Greece: Tourists and investors are back
Tourists are back, as are investors. The Greek stock market is up 25 percent this year, paring its decline since 2007 to 79 percent. Greek bonds have gained 41 percent in 2013, more than anywhere else in the euro region, Bloomberg World Bond Indexes show. Ireland, by comparison, rose 11 percent.
?Greece has become like a chemistry lab where the outcome of the experiment could be something completely new or something corrosive,? said Polydoros Karyofyllis, 43, the co-director of the Biennale, which runs until Dec. 1. ?We see where science and statistics have led us so maybe it is time to look at art.?
In the abandoned building that once housed the Athens Stock Exchange, artist Teo is shuffling between the Fool, the Magician and the Devil in a Tarot card reading to divine the fate of the crippled Greek nation.
Above his head, a flickering electronic installation depicts share prices from 2007 near the market?s euro-era peak, before six years of recession and successive bailouts wiped about 48 billion euros ($65 billion) off the economy.
Temporary home to the Athens Biennale arts exhibition, the disused trading floor has become a mausoleum of former wealth and a hotbed of conjecture. Economists and artists have come together to tackle the question on all Greek minds: now what?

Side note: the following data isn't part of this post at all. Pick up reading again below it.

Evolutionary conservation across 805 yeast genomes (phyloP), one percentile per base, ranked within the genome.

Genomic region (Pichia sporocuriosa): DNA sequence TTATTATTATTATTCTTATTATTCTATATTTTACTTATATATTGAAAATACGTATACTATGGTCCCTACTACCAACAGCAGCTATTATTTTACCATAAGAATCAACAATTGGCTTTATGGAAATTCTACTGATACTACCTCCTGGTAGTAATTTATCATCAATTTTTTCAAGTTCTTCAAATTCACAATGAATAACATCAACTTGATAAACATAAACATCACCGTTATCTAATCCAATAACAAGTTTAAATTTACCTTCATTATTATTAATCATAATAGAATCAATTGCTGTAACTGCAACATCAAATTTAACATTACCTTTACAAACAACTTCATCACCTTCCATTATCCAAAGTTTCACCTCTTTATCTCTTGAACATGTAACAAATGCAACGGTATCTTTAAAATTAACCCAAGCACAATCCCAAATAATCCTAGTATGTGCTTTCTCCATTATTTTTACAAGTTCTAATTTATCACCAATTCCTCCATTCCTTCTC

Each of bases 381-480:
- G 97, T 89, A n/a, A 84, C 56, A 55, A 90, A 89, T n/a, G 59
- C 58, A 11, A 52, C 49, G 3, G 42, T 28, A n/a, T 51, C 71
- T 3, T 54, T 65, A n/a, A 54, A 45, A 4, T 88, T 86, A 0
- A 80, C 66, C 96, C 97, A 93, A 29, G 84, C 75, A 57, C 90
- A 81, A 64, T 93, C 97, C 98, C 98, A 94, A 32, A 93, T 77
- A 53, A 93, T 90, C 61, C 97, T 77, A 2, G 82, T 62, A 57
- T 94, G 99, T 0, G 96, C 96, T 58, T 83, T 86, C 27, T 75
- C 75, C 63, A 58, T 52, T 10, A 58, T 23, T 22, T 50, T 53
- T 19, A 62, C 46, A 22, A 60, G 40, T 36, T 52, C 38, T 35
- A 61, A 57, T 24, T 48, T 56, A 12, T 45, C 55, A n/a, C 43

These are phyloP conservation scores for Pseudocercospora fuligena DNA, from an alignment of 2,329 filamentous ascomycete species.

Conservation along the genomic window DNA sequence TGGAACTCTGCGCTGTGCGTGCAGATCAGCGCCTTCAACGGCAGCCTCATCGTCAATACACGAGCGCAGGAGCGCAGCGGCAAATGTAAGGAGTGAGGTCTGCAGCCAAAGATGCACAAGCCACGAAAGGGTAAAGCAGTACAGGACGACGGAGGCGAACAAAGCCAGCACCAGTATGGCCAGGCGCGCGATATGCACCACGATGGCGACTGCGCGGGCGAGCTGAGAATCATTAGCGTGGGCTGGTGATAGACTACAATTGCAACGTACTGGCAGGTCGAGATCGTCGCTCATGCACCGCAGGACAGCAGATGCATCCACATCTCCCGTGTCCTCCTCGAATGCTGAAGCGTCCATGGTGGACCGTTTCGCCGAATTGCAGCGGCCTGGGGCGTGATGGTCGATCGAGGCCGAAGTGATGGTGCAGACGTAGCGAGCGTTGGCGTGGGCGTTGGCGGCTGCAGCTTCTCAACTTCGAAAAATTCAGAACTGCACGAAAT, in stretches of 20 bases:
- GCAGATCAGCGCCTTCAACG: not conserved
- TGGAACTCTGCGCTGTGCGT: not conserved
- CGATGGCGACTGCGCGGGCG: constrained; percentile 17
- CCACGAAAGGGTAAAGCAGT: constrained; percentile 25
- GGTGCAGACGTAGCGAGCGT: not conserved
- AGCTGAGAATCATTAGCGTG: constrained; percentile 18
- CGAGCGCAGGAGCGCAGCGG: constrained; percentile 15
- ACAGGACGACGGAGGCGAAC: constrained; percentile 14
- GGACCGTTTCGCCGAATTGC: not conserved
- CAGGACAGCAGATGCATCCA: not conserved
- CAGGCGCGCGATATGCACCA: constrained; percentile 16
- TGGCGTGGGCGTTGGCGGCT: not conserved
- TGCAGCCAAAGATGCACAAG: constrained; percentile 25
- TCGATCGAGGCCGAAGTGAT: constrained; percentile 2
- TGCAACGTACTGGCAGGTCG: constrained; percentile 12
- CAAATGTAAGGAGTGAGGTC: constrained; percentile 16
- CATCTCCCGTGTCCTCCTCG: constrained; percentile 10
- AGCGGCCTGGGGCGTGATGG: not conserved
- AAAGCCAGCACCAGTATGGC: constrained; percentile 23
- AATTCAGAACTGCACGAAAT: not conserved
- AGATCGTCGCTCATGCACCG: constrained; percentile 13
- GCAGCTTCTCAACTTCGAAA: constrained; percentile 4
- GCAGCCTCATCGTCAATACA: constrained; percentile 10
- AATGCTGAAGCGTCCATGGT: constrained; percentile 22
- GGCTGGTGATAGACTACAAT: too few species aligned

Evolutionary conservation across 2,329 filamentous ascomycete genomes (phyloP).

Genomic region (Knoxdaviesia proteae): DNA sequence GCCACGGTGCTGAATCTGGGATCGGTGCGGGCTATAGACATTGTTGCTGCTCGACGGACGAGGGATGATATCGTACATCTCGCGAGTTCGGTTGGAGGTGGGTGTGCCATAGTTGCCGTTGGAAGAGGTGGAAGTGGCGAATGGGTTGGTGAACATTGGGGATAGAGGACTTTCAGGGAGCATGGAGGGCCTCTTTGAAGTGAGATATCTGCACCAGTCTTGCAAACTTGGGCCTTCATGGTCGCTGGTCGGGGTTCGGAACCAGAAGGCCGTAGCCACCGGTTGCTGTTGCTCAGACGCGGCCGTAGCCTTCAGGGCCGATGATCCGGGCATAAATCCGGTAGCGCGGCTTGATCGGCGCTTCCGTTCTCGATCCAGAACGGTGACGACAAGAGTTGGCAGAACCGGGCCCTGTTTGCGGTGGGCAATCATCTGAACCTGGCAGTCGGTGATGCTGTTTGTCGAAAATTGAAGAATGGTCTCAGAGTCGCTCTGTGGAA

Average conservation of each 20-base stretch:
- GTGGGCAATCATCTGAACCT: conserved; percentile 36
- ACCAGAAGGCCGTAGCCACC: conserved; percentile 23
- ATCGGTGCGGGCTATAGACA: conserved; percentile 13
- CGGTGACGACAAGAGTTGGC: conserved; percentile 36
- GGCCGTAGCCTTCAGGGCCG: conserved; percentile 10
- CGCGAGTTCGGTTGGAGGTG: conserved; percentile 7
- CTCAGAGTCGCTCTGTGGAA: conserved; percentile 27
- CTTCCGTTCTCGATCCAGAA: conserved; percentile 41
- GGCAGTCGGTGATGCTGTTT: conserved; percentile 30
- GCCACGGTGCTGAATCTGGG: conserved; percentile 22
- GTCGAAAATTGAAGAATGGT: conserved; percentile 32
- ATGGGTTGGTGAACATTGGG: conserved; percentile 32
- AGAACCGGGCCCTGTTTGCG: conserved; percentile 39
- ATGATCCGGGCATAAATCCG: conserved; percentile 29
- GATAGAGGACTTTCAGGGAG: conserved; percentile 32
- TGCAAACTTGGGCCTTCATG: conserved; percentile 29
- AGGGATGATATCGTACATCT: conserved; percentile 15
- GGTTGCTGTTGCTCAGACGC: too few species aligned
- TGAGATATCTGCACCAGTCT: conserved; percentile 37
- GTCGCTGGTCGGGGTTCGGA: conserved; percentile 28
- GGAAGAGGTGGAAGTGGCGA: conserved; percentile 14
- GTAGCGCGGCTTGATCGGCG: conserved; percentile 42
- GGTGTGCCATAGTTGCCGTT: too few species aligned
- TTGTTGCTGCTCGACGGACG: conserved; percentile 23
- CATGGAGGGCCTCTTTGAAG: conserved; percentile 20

The byword for the financial ordeal that threatened to tear apart the euro, Greece remains the biggest drag on the continent?s ability to overcome it. With the economy 23 percent smaller and more than a quarter of the working population jobless, Greeks are girding for more pain just as fellow debt crisis victim Ireland stops relying on rescue loans.
On Nov. 5, Olli Rehn, the European Union?s economic and monetary affairs commissioner, said there were more signs the European economy had reached a ?turning point? as efforts by governments and the European Central Bank foster a recovery. The same day, EU, ECB and International Monetary Fund inspectors in Athens were being heckled and pelted by coins.
?Greece today stands at a crossroads,? ECB Executive Board member Yves Mersch said on Nov. 8. ?If the authorities fail to address the remaining challenges, they will put at risk what has already been achieved.?
Click here to read more.